An electronic information system is the organized collection, processing, transmission, and dissemination of information according to defined procedures. It includes three categories of information: (1) inputs, (2) the information on the electronic media, and (3) outputs. Along with these categories of recorded information, the agency should inventory and schedule any related indexes and also the documentation needed to maintain and use the electronic records. Note that system documentation is covered by GRS 3-1, items 050 (permanent) and 051 (temporary). System input and outputs may also be covered by GRS (5.1 and 5.2).

    Elements of the Electronic Information System Inventory

    Each agency should maintain a complete and accurate inventory of all its electronic records systems to meet its own needs and to comply with National Archives and Records Administration (NARA) regulations (36 CFR 1236.26). This inventory should include the elements indicated below. NARA has developed an information system inventory form (instructions), which may be used to collect some of this information.

    1. Name of the system. Indicate the commonly used name and acronym of the system. For example, the Grain Monitoring System (GMS) or the State Energy Data System (SEDS).

    2. System control number. Specify the internal control number (if one exists) assigned to the system for reference, control, or cataloging purposes.

    3. Agency program supported by the system. Show the agency program(s) or mission(s) to which the system relates, and cite any authorizing laws or directives. Also list the names, System info: Archives, office addresses, telephone numbers, and locations of program personnel who can provide additional information about the program and the system supporting it.

    4. Purpose of the system. Indicate the reasons for the system and the requirements it meets.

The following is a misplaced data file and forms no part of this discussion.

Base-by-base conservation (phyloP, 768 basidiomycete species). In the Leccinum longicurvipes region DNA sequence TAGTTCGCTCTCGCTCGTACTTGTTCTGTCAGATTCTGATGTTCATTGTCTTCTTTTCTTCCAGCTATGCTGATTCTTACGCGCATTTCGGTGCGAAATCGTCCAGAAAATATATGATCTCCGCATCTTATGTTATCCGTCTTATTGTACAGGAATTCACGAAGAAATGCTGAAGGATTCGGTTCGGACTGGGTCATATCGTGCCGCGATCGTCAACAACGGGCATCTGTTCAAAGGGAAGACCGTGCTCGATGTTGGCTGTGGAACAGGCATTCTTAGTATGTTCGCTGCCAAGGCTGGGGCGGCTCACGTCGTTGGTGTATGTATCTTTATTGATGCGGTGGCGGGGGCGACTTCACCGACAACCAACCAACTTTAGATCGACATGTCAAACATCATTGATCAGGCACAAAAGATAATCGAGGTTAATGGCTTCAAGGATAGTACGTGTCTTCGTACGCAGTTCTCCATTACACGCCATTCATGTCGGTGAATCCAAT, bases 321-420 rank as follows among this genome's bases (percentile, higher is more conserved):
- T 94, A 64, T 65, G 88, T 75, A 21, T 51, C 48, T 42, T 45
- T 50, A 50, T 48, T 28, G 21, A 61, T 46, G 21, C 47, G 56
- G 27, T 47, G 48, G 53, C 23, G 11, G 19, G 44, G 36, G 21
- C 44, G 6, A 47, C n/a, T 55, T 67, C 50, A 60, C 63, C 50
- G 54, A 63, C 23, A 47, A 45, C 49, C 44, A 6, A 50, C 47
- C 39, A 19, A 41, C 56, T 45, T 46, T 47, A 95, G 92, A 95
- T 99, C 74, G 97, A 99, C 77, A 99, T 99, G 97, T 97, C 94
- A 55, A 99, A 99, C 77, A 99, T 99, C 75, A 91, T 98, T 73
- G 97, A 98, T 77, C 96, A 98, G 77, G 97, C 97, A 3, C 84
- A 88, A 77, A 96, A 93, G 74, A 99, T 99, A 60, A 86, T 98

5. Data input and sources. Describe the primary data input sources and the providers of the data to the system. For example, broadcast license holders or corporations doing business in the United States, System info: Archives. Indicate the form numbers of any agency forms used as input sources. Also give the names of any other systems, either inside or outside the agency, from which macdrive serial key Archives information system receives data.

    6. Major outputs. Show the system's main products and the frequency of their preparation, System info: Archives. For example, reports, tables, charts, graphic displays, catalogs, or correspondence prepared weekly, monthly, or yearly. Also indicate whether the information is transferred to other systems.

    7. Information content. Indicate what persons, places, or things are the subjects of the records in the system and what information is maintained on those subjects. Also indicate timespan, geographic coverage, update cycle, and other major characteristics of the system. Finally, tell whether the system saves superseded information and whether it contains microdata or summary data.

    8. Hardware/software environment. Indicate the computer system manipulating this information and the software used. For example, System info: Archives, MySQL, Microsoft Access or Sharepoint, Oracle database, System info: Archives, COBOL or Java application programs; DEC VAX 780, BASIS DBMS.

    9, System info: Archives. System managers. List the name, office, telephone number, and location of the system manager or other system personnel who can provide more information about the system and the program it supports.

    10. Location of documentation needed to read and understand the files. Show where the codebooks and file layouts are maintained. Indicate the office, room number, System info: Archives, and name of the person having custody of them.